As autism awareness and prevalence rates continue to rise, the need for highly trained autism experts has increased exponentially in recent years. However, a significant shortage of adequately trained autism diagnosticians and clinicians around Missouri, the U.S. and the world has resulted in months and sometimes years-long waitlists for families to receive evaluations and the care they need.
Along with providing the highest quality of autism care, the Thompson Center for Autism & Neurodevelopmental Disorders, and the University of Missouri, sees educating and training the next generation of autism care professionals as one its most important missions. This fall, the center welcomes a record 13 psychology student trainees to learn and take part in diagnosing autism under the direct, clinical supervision of the Thompson Center’s nationally recognized psychologists and neuropsychologists.
“Training future providers to work with children with autism and developmental disabilities is vital. This is particularly important in Missouri where provider shortages are significant and disproportionately affect children with disabilities, especially in rural areas,” said Dr. Connie Brooks, head of the Thompson Center psychology team and associate clinical professor in the University of Missouri School of Health Professions. “Increasing our provider workforce to provide pediatric care to these families is a priority, not just for our health profession division, but for our entire Thompson Center.”
Psychology trainees at the Thompson Center fit into one of four different levels, depending on their personal educational status and goals. Practicum students train at the Thompson Center one day a week throughout the school year in order to earn credit for specific graduate coursework at the University of Missouri while graduate assistants train at the Thompson Center as a part of an assistantship that provides tuition waivers and stipends for their graduate coursework.
Trainees working as interns complete rotations within year-long internships in order to meet requirements as part of the Missouri Health Sciences Psychological Consortium. Finally, postdoctoral fellows work at the Thompson Center fulltime in order to meet licensure standards once they complete their doctoral degrees. Dr. Andrew Knoop, a clinical professor of educational, school and counseling psychology, says training students is both a challenge and a benefit for Thompson Center clinicians.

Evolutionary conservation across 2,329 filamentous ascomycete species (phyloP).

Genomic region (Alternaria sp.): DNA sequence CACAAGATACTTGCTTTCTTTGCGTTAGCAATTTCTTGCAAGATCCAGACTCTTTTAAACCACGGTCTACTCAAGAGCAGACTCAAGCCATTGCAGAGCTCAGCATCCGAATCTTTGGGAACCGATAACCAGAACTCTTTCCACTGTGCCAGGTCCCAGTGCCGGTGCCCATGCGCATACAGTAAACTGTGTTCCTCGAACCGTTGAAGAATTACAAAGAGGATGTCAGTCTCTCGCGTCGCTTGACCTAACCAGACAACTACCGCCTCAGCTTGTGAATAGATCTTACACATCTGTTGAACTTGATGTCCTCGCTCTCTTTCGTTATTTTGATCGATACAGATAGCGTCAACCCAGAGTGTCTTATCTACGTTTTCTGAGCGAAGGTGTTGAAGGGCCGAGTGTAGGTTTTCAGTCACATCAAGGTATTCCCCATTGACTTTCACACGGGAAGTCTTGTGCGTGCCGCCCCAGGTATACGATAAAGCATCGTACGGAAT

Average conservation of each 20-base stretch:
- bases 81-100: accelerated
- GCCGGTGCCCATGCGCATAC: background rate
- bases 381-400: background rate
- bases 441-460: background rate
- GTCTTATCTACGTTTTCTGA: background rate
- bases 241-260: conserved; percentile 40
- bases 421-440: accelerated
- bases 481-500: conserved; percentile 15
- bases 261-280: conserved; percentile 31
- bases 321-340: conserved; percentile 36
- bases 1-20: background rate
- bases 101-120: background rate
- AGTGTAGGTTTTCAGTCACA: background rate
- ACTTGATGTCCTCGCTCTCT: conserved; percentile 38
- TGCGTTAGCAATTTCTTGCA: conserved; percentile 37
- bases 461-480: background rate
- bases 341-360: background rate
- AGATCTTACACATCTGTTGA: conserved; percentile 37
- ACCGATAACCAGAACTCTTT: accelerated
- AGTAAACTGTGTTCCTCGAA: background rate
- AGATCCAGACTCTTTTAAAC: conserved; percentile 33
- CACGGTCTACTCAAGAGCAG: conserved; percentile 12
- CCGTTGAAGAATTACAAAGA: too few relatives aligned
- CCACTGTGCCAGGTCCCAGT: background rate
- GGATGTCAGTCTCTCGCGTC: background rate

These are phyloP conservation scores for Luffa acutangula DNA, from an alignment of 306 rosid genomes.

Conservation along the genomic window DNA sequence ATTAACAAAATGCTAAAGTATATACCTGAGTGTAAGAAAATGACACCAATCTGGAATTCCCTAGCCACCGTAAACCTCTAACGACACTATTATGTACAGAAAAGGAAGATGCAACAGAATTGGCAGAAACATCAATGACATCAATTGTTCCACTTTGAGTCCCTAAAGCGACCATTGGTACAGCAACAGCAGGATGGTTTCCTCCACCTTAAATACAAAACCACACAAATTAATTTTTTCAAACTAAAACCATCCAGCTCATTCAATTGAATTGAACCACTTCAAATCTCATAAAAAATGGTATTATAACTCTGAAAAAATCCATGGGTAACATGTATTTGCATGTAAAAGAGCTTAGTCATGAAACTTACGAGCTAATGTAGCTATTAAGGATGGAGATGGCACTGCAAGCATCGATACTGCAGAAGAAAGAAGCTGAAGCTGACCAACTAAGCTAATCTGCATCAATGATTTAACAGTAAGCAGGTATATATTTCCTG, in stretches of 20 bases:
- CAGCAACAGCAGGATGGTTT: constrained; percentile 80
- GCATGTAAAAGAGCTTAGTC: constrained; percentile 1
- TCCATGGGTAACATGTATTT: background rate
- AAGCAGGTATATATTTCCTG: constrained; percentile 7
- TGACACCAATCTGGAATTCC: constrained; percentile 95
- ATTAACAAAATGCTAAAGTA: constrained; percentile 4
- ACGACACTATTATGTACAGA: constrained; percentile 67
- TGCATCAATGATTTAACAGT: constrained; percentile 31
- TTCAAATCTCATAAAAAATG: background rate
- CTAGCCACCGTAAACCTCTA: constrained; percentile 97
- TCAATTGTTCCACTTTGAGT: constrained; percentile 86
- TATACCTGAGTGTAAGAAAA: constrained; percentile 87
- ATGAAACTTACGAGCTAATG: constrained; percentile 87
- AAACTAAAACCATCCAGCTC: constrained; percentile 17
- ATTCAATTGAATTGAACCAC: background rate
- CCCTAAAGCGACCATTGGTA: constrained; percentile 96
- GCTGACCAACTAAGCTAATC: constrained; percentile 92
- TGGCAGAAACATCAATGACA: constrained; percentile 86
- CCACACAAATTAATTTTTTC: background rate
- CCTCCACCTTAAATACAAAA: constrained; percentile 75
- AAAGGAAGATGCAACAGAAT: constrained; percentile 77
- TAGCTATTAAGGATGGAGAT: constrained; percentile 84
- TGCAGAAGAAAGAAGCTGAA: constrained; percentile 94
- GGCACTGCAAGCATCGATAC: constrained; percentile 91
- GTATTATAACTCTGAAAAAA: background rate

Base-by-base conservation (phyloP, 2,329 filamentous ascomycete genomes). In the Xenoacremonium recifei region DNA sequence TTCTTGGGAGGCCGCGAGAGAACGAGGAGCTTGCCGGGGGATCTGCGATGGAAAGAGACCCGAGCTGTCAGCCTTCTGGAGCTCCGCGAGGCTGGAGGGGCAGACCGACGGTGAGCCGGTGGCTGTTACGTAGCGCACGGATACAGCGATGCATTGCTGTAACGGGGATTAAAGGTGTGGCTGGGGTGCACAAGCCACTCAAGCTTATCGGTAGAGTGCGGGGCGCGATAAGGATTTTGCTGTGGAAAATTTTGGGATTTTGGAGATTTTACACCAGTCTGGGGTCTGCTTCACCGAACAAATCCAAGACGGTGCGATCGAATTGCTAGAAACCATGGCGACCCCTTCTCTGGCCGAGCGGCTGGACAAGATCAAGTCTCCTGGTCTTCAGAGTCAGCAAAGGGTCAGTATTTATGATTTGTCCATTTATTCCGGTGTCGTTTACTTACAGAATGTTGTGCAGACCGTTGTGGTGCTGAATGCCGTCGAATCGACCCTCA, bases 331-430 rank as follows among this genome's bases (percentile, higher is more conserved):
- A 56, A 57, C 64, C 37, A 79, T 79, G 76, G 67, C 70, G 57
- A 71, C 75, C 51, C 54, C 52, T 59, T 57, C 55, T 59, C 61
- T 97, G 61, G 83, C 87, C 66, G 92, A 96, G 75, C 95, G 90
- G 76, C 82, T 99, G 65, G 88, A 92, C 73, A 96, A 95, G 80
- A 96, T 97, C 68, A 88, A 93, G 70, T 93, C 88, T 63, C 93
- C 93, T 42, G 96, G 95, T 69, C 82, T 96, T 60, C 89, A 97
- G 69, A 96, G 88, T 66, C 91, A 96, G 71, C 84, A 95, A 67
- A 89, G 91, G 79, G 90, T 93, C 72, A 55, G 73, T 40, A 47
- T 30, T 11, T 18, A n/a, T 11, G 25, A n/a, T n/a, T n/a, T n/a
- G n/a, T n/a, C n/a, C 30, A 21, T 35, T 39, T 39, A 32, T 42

“Training the next generation of autism clinicians not only ensures that future children and families around the world will receive the care they need, but it also helps keep us sharp as diagnosticians and faculty members,” Knoop said. “Teaching and describing complicated concepts to students is one of the best ways to make sure supervisors are up-to-date on the most important aspects of autism care as well.”
“The challenge and reward of helping trainees grow in their clinical skills was a major draw for me in coming to the Thompson Center,” said Dr. Michael Mohrland, a neuropsychologist at the Thompson Center. “The psychology team here has grown exponentially in part from our joint vision on training the most competent psychologists in their work with children and families affected by neurodevelopmental disorders. Their diverse and enthusiastic perspectives sharpen our own skills and keep us on our toes.”
As Thompson Center trainees, students begin by shadowing diagnostic clinics to observe the Thompson Center diagnostic experts working with patients. Over time, as the trainees’ knowledge and skill increases, they will begin participating in interdisciplinary collaboration, providing direct patient care under supervision, administering and scoring diagnostic tests, preparing evaluation report drafts and providing evaluation feedback to families.
“We as faculty members make it a point to meet student trainees where they are in terms of knowledge and skills,” Knoop said. “Some trainees, such as postdocs, often come in with a great knowledge base and are able to have a large degree of independence from the beginning. Other trainees have less experience and training, so we meet with them, figure out where they are, and determine what they need to learn to move them along the right track.”
As autism rates continue to rise, Thompson Center faculty are doing everything they can to help increase the number of autism experts and thus decrease long waitlists for answers that many families must endure. By increasing the number of trainees, Thompson Center leaders believe they can help increase the number of patients treated in the future exponentially. This year’s record number of psychology trainees certainly is a start.